Simple and Secure Access to Student Performance Data
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Simple and Secure Access to Student Performance Data

Welles C. Hatch, CIO & Founder, Door94
Welles C. Hatch, CIO & Founder, Door94

Welles C. Hatch, CIO & Founder, Door94

Through a partnership with Microsoft and the EdFi Alliance, there is important work underway today to enable the right kind of access to K-12 student results. Organizations large and small are being provided with tools to realize the promise of impact analytics and student progress monitoring across the spectrum of student supports, unlocking data and staging it for analysis—the “behind the curtains” work that never seems to get much airtime.

Each partner brings to the table important contributions to emergent technologies that enable coordination among an increasingly resourceful and diverse network of service providers offering student support, in the classroom and extending the school.

EdFi Technical Standard for Cross-platform Interoperability of K-12 Student Data: Chartered with the purpose of popularizing a data standard for this domain, the EdFi team advocates for partnerships and provides deep technical know-how to states and school districts—and the growing cadre of organizations providing student supports outside the classroom EdFi standards work serves as the foundation for cooperation across school districts and their service partners and is being adopted by national youth development organizations and other student support service providers.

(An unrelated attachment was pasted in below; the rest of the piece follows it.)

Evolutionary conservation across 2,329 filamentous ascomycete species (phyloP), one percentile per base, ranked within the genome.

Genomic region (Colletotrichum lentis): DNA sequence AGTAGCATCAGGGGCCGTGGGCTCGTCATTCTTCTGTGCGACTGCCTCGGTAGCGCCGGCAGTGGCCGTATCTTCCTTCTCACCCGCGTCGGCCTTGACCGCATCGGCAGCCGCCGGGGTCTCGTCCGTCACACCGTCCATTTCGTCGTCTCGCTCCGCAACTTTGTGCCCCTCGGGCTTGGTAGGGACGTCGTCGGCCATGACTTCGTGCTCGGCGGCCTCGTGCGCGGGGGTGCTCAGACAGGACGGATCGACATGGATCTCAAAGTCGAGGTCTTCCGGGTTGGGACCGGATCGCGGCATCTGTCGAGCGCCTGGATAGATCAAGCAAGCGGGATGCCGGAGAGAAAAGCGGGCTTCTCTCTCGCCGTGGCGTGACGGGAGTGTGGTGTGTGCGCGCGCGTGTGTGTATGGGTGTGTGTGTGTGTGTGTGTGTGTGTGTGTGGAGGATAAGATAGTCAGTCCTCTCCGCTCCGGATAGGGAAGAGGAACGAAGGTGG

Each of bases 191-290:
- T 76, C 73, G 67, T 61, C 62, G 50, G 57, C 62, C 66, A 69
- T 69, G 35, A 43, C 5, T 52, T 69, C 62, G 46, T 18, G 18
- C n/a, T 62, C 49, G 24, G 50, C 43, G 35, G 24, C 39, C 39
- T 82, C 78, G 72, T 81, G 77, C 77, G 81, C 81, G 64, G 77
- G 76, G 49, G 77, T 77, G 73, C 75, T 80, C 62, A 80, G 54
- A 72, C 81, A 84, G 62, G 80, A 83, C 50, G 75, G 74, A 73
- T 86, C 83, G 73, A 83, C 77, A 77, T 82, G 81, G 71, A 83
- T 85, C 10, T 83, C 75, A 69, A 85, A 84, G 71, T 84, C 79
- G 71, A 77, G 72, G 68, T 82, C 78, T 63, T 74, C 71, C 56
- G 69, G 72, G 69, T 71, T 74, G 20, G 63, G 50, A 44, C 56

Microsoft Azure Tools for Wrangling and Providing Access for Analytics: Within Microsoft there is a powerful focus on supporting the growing influence of analytics on program effectiveness, recruiting, and student and parent engagement in K-12 education. It is driven by a clearly stated commitment to making program service providers—and schools—more effective at supporting students. On a recent project, team members from Microsoft Philanthropies, Microsoft Partner Network, Microsoft Education, Azure and Power BI worked with my organization and others to make deploying EdFi simple and cost-effective— including a connector between Power BI and select student information systems.